This is one of the most intricate books I have ever read about a historical accomplishment. I am writing this review, as I am only half way through the book, because it is so riveting. This book brilliantly sets up the trek across the country, by giving us a deep, but brief accountance of Lewis's life, education, and relations to the figures who most effected his persona. Then continues on, while choosing important and fascinating facts from Lewis's journals, to re-create the journey across our great nation, with amazing granduer. The story slips in and out of the journal's passages with mesmerating prose, grabbing your attention and placing you deep into the novel. Eventually, with enough time to capture just a couple chapters, you find yourself on an amazing journey. Sometimes, I feel as though I am in a perouge with the men, or walking the plains with Mr. Lewis. If you are a journeyman yourself, or have ever dreamed of discovering something no one else has ever laid eyes on, this novel will deliver that adventure for you. It almost fulfills my dream of being able to live in a time, when the excitement of discovering something so natural and real is still possible. I, as an avid historian and adventurer, must be thankful for the opportunity to be taken on such a memorable and unfathomable journey across the greatest expanse of landscape our environment has ever known. It is filled with discovery, after discovery. What man on Earth....can deny the evangelical feeling of discovering something new? This book is a bargain, no matter the price.
Guest More than 1 year ago
Ambrose, I believe to be one of the greatest literary historians of his decade. He chronicles the Lewis and Clark expedition from conception to treking their way to the Rocky Mountains. Based primarily on the Lewis and Clark journals that were scattered and often incomplete with gaps in days, and some of the journals were lost. Ambrose fills in the missing peices of the historical surveying trip. Two thumbs up to Ambrose on his views concerning Thomas Jefferson and his administration. To me this could be standard reading material for all students of history and govenment. Also, Ambrose is experienced enough in his own writing ability that it is a pleasure for the reader to endure. I found myself not being able to put it down. Thanks again Stephen.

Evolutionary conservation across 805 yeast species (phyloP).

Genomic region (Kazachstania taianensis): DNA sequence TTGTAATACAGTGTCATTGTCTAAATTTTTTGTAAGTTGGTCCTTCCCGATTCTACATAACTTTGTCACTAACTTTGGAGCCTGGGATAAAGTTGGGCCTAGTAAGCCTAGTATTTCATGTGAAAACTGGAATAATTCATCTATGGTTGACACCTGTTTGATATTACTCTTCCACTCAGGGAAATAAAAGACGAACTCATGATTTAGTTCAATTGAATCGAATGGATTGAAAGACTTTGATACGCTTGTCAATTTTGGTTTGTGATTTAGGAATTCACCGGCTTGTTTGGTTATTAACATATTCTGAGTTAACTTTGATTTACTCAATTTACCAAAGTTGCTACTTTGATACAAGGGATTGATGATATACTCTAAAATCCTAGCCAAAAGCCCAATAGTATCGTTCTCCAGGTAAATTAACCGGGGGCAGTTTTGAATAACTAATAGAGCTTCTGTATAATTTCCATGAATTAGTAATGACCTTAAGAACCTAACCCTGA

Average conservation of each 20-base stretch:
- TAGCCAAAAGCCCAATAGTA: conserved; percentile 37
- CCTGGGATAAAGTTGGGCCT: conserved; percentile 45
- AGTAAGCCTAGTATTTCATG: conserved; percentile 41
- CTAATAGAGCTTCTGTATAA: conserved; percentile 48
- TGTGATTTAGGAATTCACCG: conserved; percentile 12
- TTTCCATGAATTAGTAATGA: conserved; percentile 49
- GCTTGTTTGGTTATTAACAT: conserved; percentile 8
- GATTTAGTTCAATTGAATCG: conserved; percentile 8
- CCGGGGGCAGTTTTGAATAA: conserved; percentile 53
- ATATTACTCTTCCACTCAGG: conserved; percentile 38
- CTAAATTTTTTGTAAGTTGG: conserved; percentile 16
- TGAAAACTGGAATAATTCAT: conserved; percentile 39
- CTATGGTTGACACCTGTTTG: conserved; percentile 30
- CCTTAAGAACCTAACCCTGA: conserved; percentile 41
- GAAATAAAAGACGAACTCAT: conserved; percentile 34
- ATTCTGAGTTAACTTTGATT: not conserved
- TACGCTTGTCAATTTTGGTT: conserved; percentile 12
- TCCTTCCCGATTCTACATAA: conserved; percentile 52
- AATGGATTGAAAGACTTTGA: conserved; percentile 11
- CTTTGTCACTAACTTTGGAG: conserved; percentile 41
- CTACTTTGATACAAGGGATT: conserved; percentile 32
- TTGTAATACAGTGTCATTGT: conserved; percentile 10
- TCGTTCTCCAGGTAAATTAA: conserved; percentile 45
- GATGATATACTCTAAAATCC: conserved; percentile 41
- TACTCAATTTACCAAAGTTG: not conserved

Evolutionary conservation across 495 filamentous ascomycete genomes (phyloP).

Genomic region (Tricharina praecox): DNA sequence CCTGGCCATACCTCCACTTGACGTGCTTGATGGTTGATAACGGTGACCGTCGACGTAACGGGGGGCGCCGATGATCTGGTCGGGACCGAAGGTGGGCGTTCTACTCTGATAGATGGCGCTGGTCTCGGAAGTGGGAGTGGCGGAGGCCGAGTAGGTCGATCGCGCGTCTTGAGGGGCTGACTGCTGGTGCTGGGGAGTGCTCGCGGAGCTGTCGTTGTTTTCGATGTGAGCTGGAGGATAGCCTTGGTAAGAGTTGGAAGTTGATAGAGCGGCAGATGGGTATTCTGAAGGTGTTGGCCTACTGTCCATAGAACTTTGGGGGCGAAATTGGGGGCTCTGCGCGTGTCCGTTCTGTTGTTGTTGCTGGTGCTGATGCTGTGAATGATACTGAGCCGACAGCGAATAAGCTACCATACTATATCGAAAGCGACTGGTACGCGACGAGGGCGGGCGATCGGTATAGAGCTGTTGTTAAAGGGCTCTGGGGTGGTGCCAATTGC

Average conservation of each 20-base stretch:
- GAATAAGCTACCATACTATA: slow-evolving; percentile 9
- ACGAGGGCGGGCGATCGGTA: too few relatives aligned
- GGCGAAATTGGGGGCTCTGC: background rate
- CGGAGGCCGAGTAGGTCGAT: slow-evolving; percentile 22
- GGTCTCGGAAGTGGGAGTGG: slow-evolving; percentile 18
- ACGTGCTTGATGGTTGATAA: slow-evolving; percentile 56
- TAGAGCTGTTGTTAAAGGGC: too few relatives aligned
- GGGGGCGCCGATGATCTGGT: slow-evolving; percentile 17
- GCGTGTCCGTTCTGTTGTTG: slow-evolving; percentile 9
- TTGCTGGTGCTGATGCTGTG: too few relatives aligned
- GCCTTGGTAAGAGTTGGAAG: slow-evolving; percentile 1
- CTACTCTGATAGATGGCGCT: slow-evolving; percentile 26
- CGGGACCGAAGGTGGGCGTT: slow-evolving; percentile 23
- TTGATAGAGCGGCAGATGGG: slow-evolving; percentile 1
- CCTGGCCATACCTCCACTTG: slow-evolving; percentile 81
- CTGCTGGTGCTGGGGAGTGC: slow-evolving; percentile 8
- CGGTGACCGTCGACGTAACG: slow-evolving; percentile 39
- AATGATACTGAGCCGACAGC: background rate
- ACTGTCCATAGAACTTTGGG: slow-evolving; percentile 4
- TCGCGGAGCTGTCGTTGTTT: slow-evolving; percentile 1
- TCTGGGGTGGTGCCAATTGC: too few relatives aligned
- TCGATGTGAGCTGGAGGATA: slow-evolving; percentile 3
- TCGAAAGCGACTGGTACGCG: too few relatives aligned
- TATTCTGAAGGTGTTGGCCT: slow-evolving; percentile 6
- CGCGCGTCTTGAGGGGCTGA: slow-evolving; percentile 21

Anonymous More than 1 year ago
HaroldTitus on LibraryThing More than 1 year ago
What an excellent book! If you have any interest in how our country expanded, this is a must read. Wonderful character studies of Lewis and Clark. Exciting detail of exploration. This is the book that caused me to discover the excellent historical fiction writer, A. B. Guthrie, Jr., and his outstanding novels, "The Big Sky" and "The Way West."
Gary10 on LibraryThing More than 1 year ago
Histgory of the Lewis and Clark expedition. Tremendous detail about events that are almost stranger than fiction. Long and involved but worth the ride. Amazing that the history would have been impossible without a huge amount of goodwill from Native Americans along the trip.
santhony on LibraryThing More than 1 year ago
This piece of work is one which should be studied in every high school in the country. The bravery displayed and the adversity faced by the members of this expedition are not to be believed. It is easy in this day and time to downplay the significance of this journey, however by reading this account, a full appreciation of the hazards faced by the expedition can perhaps be attained. No maps, hostile Indian tribes, constant hunger, wild animals and constant insect infestation (clouds of mosquitoes drove some mad), bitter weather, etc. The picture painted by Ambrose is vivid. A fascinating story told by a less talented writer and historian would not have been nearly as effective.
morryb on LibraryThing More than 1 year ago